Montreal – The Montreal Office of Public Consultation (OCPM) released this week its report on the State of Urban Agriculture in Montreal. This report is the culmination of a massive mobilization effort through which more than 29 000 montrealers signed a petition calling on the City to hold a public consultation on the said subject. Santropol Roulant applauds this great victory for civic democracy here in Montreal.
The report is broad and comprehensive and speaks to the breadth of interest, knowledge, involvement and enthusiasm for urban agriculture in all its forms. This document will for many years be an invaluable reference tool for anyone interested in the topic, both here in Montreal and beyond.
Among the report’s many recommendations to the City, Santropol Roulant notes a series of points most pertinent to its own work and activities in urban agriculture:
- “the establishment of concerted, recurring and multi-year funding, including a general funding program dedicated to urban agriculture projects carried and initiated by community organizations, as well as projects that favour multi stakeholder partnerships”
- “a demonstration of leadership in the definition and institution of effective measures to help protect agricultural lands within the amalgamated territory of Montreal”
- “particular attention to the challenges faced by the new generation of young farmers in Montreal’s West Island”
- “creation of a database of reliable information with the objective of informing people on the various rules and regulations pertaining to UA”
- “appointment of a city representative for urban agriculture”
- “pursual of the development of seasonal markets and review the various regulative and administrative impediments that limit their full expansion”
- “support for the progressive development of urban apiculture, within a clear regulatory framework”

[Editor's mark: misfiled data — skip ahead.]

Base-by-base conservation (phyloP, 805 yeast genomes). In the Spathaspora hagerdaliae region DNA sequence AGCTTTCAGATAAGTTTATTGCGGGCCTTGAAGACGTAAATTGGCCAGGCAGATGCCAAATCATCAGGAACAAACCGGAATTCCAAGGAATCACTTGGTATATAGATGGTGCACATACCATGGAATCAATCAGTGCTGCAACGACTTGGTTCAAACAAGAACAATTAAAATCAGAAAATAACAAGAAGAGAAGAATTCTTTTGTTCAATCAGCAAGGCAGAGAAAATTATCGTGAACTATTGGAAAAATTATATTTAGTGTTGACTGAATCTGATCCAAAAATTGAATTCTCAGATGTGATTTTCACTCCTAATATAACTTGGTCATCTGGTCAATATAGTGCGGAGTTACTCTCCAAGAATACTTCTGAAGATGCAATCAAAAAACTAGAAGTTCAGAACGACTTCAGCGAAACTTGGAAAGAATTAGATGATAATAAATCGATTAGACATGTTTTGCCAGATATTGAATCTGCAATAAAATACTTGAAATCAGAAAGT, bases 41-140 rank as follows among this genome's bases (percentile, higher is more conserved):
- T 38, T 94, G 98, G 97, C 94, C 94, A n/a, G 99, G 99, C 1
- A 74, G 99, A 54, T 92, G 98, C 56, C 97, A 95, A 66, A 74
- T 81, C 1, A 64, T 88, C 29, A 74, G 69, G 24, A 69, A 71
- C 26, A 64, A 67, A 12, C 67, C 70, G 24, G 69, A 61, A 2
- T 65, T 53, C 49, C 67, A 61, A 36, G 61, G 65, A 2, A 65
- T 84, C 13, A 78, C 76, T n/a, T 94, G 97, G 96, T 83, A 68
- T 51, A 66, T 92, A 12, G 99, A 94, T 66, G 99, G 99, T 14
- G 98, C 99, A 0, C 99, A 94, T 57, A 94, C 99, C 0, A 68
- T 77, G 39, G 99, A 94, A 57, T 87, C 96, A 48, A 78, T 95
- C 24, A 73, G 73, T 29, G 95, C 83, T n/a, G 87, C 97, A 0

- “a favouring of measures (regulation, incentives, etc) that facilitate the development of green roofs in accordance to Montreal’s own unique context”
Given the results of our own internal consultations with members of Santropol Roulant, through which access to land and suitable growing spaces was identified as one of the main barriers to participation for aspiring urban gardeners, we also note the following two recommendations:
- “an assurance of no net loss of community garden spaces…a reduction of waiting lists and a response to the needs of the different boroughs, through the creation of new garden spaces, when and where possible”
- “an increase support for collective gardens »
On the recommendation of no « net » loss of gardens, we wish to point out that shutting down an existing garden to replace it by a new garden elsewhere is not always an acceptable compromise, given that some gardeners are unable to travel to the new space. The City must strive to maintain existing community gardens in their current locations. We also lament the lack of clear targets for the addition of new community garden spaces.
We congratulate the OCPM on a job well done, and we ask that the city take its recommendations seriously and begin to act on them in a reasonable timeframe. Montrealers expect no less.
Santropol Roulant’s Urban Agriculture Program finds its inspiration in the Food Justice Movement – a movement that attempts to address hunger by addressing the underlining issues of racial and class disparity and the inequities in the food system that correlate to inequities in economic and political power.
Specifically, we are interested in building a food system that is healthy, just, and sustainable. As such, our urban agriculture projects are designed to support local and organic agriculture, while assuring that such foods remain accessible to all regardless of socio-economic status, level of mobility, or degree of autonomy.
Tim Murphy, Director of Sustainability and Urban Agriculture